It is worthy to note that Filipinos are fond of, or forced by circumstances to, “top load” when out of sight of local traffic enforcers. When there is limited service available, passengers take their ‘seats’ on the roofs of buses, double tires and jeepneys, a natural extension of the Filipinos’ resourcefulness to make the most out of limited resources. While this can be fun and at times exhilarating, travelers need to be warned that “top-loading” is inherently risky and exempts the carriers from any liability whatsoever.
Accommodations in the Philippines
Plush accommodation for the discerning traveler abounds in Metro Manila, prime beach destinations like Palawan and Boracay, regional hubs like Cebu and Davao, and urban centers that are capital cities of their provinces. Mid-range accommodations are available not only in the Philippines’ major urban centers, but also in provincial cities and bigger towns. Bed and breakfast and budget accommodations are the norm in mid-sized cities and smaller towns, whereas homestays are great and budget-friendly options in destinations that have just entered the tourist scene (for lack of sufficient tourist infrastructure). Batanes, the Mountain Province, Palawan and Camiguin are just some of the destinations where guest overflow is absorbed by this improvised bed and breakfast. Cottages made of indigenous materials like bamboo and palm fronds are favored in beach and mountain resorts.
What to Do in the Philippines
There are P-L-E-N-T-Y of things to do in the land of 7,000. Not only is the Philippines blessed with achingly beautiful beaches, but it is also equally endowed with breathtaking mountainscapes, colorful underwater scenery teeming with marine life, mossy rainforests, cavernous caves and active tectonic zones. On top of its geography, the Philippines is one destination overloaded with religious festivals that are sanctioned by the Vatican and are offshoots of paganism. That alone is a chapter on its own.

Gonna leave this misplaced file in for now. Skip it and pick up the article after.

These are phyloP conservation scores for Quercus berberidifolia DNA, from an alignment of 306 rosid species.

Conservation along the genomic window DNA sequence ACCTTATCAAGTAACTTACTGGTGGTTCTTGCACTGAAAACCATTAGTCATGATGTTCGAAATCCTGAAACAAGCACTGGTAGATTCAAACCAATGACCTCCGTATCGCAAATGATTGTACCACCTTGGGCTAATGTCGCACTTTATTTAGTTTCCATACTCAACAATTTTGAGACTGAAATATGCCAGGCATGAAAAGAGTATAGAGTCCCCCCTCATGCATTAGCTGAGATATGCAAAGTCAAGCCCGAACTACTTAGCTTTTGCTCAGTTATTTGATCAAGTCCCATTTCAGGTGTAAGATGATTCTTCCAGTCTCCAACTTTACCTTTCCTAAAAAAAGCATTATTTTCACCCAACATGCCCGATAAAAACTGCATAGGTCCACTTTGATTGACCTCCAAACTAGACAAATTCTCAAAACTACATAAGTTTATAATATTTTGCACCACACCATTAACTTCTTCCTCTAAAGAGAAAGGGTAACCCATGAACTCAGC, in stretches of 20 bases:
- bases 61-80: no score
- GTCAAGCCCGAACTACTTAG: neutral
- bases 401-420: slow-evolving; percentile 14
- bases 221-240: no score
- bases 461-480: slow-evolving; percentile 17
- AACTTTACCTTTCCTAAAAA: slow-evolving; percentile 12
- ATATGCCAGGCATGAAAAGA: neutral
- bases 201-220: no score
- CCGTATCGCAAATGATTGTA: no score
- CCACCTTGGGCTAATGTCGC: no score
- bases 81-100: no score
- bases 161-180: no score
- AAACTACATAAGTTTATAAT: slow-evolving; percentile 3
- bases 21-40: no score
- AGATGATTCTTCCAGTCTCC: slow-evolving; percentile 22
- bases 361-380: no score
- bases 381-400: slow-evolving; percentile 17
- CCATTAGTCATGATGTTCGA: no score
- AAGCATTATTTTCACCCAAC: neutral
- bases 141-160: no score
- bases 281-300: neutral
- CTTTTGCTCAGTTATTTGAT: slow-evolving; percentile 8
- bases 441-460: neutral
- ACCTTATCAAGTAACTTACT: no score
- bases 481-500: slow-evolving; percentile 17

Of the endless possibilities for outdoor adventure that one can engage in, below are some of the most famous activities that visitors and locals alike seem to enjoy wherever they may be in the country:
- Beach bumming – Palawan, Boracay, Camarines Sur, Camiguin, Bohol, Siquijor, and Cebu are just some of the top beaches in the country.
- Snorkeling – The aforementioned sites abound with colorful and lively marine life in the pelagic zone.
- Scuba Diving – The Philippines’ best is the UNESCO Heritage Site Tubbataha Natural Reefs just off the coast of Palawan. Some of the country’s best dive sites are found in Boracay, Cebu and Negros Island.
- Surfing – Camarines Sur in Luzon and Siargao in Mindanao are world-famous for their waves.
- Island-hopping. – With 7,000 islands, the mix of itineraries is endless.
- Mountain Climbing – Mt. Apo, the tallest in the Philippines located in Mindanao, is a favorite of local mountaineers; so is Mt. Pulag, the highest peak in Luzon, and Mt. Kanlaon that towers over the Visayas. Mt. Mayon in Central Eastern Luzon and Mt. Pinatubo in Northwestern Luzon are also among the most inviting (and along with Mt. Kanlaon, recently active).
- White-water Rafting – Cagayan de Oro in Mindanao is the go-to place of white-water enthusiasts.
- Parasailing – Boracay, Cebu, Subic (in Luzon) and Palawan have enough equipment and market to cater to this segment.
- Paraw (traditional outrigger sailboat) sailing – More leisurely and less adrenaline driven, paraw sailing is everywhere where there is open sea.
- Spelunking – Samar is the spelunking hotshot of the Philippines. The Puerto Princessa Underground River in Palawan is both for spelunking and river boating enthusiasts.
Indoors, nightlife is especially hectic and thumping in Metro Manila, Cebu and Davao, and provincial capital cities. The more mass-oriented, but no less riotous, entertainment is karaoke bars that can be found wherever there is electricity and alcoholic beverage.
Local fiestas (festivals) are also occasions to go out and let loose, and if travelers explore enough even just one province, they are likely to find out that they can get to every barrio (borough) everyday of the year and not run out of fiestas to attend.
All that, of course, is just the tip of the crater. There is so much going on deep in the earth that a few weeks’ trip to the Philippines is barely scratching the surface. Travelers who hang around long enough get to witness fireworks of cultural, religious, culinary and (literally) geological eruption that leaves them open-mouthed at the conflict of forces, both natural and man-made, that makes the Philippines both a marvel of nature and a curiosity of man.
Photo by Marc Veraart